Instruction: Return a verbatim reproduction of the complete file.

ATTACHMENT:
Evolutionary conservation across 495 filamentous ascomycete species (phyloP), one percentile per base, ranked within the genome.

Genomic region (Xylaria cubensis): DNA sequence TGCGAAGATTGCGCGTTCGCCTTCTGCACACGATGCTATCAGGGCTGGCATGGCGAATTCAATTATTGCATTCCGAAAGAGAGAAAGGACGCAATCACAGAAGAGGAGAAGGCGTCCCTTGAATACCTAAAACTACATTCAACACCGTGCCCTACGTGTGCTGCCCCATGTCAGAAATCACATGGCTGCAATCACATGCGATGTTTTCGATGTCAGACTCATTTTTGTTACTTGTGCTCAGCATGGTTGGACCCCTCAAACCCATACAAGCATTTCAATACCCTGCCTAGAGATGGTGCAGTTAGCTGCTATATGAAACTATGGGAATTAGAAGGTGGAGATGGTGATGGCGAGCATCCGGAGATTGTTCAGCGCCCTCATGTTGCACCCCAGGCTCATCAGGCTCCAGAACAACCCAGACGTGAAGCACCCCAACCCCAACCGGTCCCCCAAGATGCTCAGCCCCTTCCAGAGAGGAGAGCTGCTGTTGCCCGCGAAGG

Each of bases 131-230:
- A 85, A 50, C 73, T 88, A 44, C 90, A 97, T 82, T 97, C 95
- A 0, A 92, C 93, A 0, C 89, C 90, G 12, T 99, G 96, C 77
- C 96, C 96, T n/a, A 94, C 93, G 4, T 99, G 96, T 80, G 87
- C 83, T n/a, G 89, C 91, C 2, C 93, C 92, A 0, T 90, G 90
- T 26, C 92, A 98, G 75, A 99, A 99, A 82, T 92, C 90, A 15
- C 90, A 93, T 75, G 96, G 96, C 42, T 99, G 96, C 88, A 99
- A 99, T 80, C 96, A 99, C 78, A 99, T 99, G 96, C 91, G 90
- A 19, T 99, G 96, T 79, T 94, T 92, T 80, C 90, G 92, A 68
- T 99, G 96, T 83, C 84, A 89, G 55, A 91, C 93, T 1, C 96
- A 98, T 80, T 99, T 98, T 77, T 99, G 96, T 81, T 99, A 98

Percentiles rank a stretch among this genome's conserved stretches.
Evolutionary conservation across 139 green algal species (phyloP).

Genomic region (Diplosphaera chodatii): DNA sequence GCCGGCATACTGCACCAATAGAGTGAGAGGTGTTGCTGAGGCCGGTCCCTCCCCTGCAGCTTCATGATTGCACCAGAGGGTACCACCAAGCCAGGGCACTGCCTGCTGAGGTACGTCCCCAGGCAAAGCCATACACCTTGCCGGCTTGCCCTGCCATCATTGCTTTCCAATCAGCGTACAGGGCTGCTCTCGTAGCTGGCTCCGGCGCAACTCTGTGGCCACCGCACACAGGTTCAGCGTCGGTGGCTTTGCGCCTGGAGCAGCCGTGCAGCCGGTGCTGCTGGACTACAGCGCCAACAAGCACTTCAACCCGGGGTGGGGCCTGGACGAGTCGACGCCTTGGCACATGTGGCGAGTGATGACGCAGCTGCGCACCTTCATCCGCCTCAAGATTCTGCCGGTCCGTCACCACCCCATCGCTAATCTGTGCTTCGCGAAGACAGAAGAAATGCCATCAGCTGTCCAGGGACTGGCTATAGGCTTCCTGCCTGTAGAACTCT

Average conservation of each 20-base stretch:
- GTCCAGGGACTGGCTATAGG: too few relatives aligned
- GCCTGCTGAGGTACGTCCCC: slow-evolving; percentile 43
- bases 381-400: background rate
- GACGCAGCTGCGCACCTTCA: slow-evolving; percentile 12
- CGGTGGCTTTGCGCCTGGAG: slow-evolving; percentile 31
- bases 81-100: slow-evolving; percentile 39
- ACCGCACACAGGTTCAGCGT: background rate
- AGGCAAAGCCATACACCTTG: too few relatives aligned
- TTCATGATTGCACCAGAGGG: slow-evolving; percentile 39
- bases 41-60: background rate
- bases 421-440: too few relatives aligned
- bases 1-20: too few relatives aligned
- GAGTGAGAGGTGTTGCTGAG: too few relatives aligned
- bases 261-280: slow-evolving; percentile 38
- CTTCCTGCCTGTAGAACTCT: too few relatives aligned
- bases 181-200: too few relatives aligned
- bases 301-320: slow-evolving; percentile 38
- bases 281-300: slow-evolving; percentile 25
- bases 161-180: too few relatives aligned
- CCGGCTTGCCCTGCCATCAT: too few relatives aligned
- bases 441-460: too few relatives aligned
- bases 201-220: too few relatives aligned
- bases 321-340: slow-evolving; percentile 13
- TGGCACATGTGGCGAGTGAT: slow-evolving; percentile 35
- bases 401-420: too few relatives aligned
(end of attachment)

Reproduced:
Evolutionary conservation across 495 filamentous ascomycete species (phyloP), one percentile per base, ranked within the genome.

Genomic region (Xylaria cubensis): DNA sequence TGCGAAGATTGCGCGTTCGCCTTCTGCACACGATGCTATCAGGGCTGGCATGGCGAATTCAATTATTGCATTCCGAAAGAGAGAAAGGACGCAATCACAGAAGAGGAGAAGGCGTCCCTTGAATACCTAAAACTACATTCAACACCGTGCCCTACGTGTGCTGCCCCATGTCAGAAATCACATGGCTGCAATCACATGCGATGTTTTCGATGTCAGACTCATTTTTGTTACTTGTGCTCAGCATGGTTGGACCCCTCAAACCCATACAAGCATTTCAATACCCTGCCTAGAGATGGTGCAGTTAGCTGCTATATGAAACTATGGGAATTAGAAGGTGGAGATGGTGATGGCGAGCATCCGGAGATTGTTCAGCGCCCTCATGTTGCACCCCAGGCTCATCAGGCTCCAGAACAACCCAGACGTGAAGCACCCCAACCCCAACCGGTCCCCCAAGATGCTCAGCCCCTTCCAGAGAGGAGAGCTGCTGTTGCCCGCGAAGG

Each of bases 131-230:
- A 85, A 50, C 73, T 88, A 44, C 90, A 97, T 82, T 97, C 95
- A 0, A 92, C 93, A 0, C 89, C 90, G 12, T 99, G 96, C 77
- C 96, C 96, T n/a, A 94, C 93, G 4, T 99, G 96, T 80, G 87
- C 83, T n/a, G 89, C 91, C 2, C 93, C 92, A 0, T 90, G 90
- T 26, C 92, A 98, G 75, A 99, A 99, A 82, T 92, C 90, A 15
- C 90, A 93, T 75, G 96, G 96, C 42, T 99, G 96, C 88, A 99
- A 99, T 80, C 96, A 99, C 78, A 99, T 99, G 96, C 91, G 90
- A 19, T 99, G 96, T 79, T 94, T 92, T 80, C 90, G 92, A 68
- T 99, G 96, T 83, C 84, A 89, G 55, A 91, C 93, T 1, C 96
- A 98, T 80, T 99, T 98, T 77, T 99, G 96, T 81, T 99, A 98

Percentiles rank a stretch among this genome's conserved stretches.
Evolutionary conservation across 139 green algal species (phyloP).

Genomic region (Diplosphaera chodatii): DNA sequence GCCGGCATACTGCACCAATAGAGTGAGAGGTGTTGCTGAGGCCGGTCCCTCCCCTGCAGCTTCATGATTGCACCAGAGGGTACCACCAAGCCAGGGCACTGCCTGCTGAGGTACGTCCCCAGGCAAAGCCATACACCTTGCCGGCTTGCCCTGCCATCATTGCTTTCCAATCAGCGTACAGGGCTGCTCTCGTAGCTGGCTCCGGCGCAACTCTGTGGCCACCGCACACAGGTTCAGCGTCGGTGGCTTTGCGCCTGGAGCAGCCGTGCAGCCGGTGCTGCTGGACTACAGCGCCAACAAGCACTTCAACCCGGGGTGGGGCCTGGACGAGTCGACGCCTTGGCACATGTGGCGAGTGATGACGCAGCTGCGCACCTTCATCCGCCTCAAGATTCTGCCGGTCCGTCACCACCCCATCGCTAATCTGTGCTTCGCGAAGACAGAAGAAATGCCATCAGCTGTCCAGGGACTGGCTATAGGCTTCCTGCCTGTAGAACTCT

Average conservation of each 20-base stretch:
- GTCCAGGGACTGGCTATAGG: too few relatives aligned
- GCCTGCTGAGGTACGTCCCC: slow-evolving; percentile 43
- bases 381-400: background rate
- GACGCAGCTGCGCACCTTCA: slow-evolving; percentile 12
- CGGTGGCTTTGCGCCTGGAG: slow-evolving; percentile 31
- bases 81-100: slow-evolving; percentile 39
- ACCGCACACAGGTTCAGCGT: background rate
- AGGCAAAGCCATACACCTTG: too few relatives aligned
- TTCATGATTGCACCAGAGGG: slow-evolving; percentile 39
- bases 41-60: background rate
- bases 421-440: too few relatives aligned
- bases 1-20: too few relatives aligned
- GAGTGAGAGGTGTTGCTGAG: too few relatives aligned
- bases 261-280: slow-evolving; percentile 38
- CTTCCTGCCTGTAGAACTCT: too few relatives aligned
- bases 181-200: too few relatives aligned
- bases 301-320: slow-evolving; percentile 38
- bases 281-300: slow-evolving; percentile 25
- bases 161-180: too few relatives aligned
- CCGGCTTGCCCTGCCATCAT: too few relatives aligned
- bases 441-460: too few relatives aligned
- bases 201-220: too few relatives aligned
- bases 321-340: slow-evolving; percentile 13
- TGGCACATGTGGCGAGTGAT: slow-evolving; percentile 35
- bases 401-420: too few relatives aligned